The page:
The older woman, Maryam Sharipova, was a schoolteacher from the village of Balakhani in Untsukul Raion. According to her father, Rasul Magomedov (no relation to Umalat), she was with him and her mother in Makhachkala until at least midday on March 28, the day before the bombings. She called her parents on her mobile phone that afternoon to tell them she planned to visit a girlfriend; her father cannot comprehend how she surfaced in Moscow less than 24 hours later. (Russian media earlier reported that the two women travelled together by bus from the town of Kizlyar in Daghestan to Moscow, a 36-hour journey.)

Magomedov told RFE/RL's North Caucasus Service on April 6 that while a devout believer, Maryam never showed any sympathy for "extremist" views, and that she was an exceptionally gentle human being.

Magomedov also said he asked his daughter whether earlier media reports identifying her as the wife of a second prominent Daghestani fighter, Magomedali Vagabov, were true, and she replied that she had no contacts whatsoever with the insurgency and would never have married without his permission.

The inconsistent statements attributed to Umarov and Batukayev, in conjunction with the mystery surrounding Sharipova's movements in the 24 hours before her death, have inevitably fuelled speculation whether Russia's Federal Security Service (FSB) may have orchestrated the Moscow subway bombings in the same way as it allegedly did the explosions that destroyed apartment buildings in Moscow and other Russian cities in the late summer of 1999.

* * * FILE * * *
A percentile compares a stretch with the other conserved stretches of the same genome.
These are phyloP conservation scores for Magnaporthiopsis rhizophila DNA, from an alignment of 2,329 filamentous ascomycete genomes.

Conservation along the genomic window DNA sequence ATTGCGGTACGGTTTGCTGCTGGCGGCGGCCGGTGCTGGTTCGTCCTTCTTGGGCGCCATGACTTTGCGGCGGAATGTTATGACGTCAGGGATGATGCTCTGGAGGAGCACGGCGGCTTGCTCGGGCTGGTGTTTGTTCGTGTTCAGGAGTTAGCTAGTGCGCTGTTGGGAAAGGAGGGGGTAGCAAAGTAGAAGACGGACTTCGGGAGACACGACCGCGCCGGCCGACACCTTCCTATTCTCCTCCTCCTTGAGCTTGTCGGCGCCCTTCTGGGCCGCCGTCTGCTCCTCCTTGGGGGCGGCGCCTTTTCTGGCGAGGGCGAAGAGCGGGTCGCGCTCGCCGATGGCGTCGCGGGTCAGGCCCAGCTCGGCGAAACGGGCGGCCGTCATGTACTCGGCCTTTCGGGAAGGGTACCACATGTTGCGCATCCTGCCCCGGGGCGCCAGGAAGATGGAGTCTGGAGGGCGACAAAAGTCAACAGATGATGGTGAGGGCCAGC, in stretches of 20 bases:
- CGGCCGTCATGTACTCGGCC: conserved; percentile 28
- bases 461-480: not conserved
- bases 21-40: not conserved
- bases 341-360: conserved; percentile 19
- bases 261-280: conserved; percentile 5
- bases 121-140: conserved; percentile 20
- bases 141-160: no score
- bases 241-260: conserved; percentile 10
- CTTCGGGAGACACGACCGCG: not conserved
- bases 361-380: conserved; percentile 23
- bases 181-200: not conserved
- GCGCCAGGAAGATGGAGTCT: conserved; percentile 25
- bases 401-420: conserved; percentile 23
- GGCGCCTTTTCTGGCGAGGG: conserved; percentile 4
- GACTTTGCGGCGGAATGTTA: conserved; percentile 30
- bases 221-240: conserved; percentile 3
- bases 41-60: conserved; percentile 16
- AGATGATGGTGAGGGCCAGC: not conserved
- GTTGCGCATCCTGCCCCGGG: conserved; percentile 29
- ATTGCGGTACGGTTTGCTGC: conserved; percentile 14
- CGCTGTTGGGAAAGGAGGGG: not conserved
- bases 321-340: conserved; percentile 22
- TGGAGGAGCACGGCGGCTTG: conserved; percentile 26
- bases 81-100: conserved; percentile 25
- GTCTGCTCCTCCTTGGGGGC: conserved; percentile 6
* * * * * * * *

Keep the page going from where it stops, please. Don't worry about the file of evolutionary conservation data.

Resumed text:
Akhmed Zakayev, the London-based head of the moderate Chechen Republic-Ichkeria (ChRI) government in exile, claimed in October 2007 to have information suggesting that the Russian authorities had suborned unnamed Chechens to persuade Umarov, then ChRI president, to abandon the cause of Chechen independence and proclaim himself emir of a North Caucasus emirate.

Zakayev suggested that the rationale behind those plans was to provide the Kremlin with a cast-iron pretext to deploy more forces to the North Caucasus under the pretext of fighting Al-Qaeda in order to deal the death blow to the idea of a secular, independent Chechnya and to continue its "genocide" of the region's peoples, "who are ever more actively defending their national and religious rights."

To that extent, Zakayev continued, Umarov's proclamation of a North Caucasus emirate would serve the same purpose as did the declaration in August 1999 of an independent Islamic state in Daghestan in triggering a new war in Chechnya. Zakayev further claimed that the Russian leadership allocated $500 million to implement "Operation Emirate," and that Russian intelligence operatives have met in an unnamed third country with Chechen representatives to secure their cooperation.

Zakayev's website,, posted on October 27, 2007, what it claimed was Movladi Udugov's draft concept, dated February 2007, for the creation of an Islamic state.

About This Blog

This blog presents analyst Liz Fuller's personal take on events in the region, following on from her work in the "RFE/RL Caucasus Report." It also aims, to borrow a metaphor from Tom de Waal, to act as a smoke detector, focusing attention on potential conflict situations and crises throughout the region. The views are the author's own and do not represent those of RFE/RL.


Latest Posts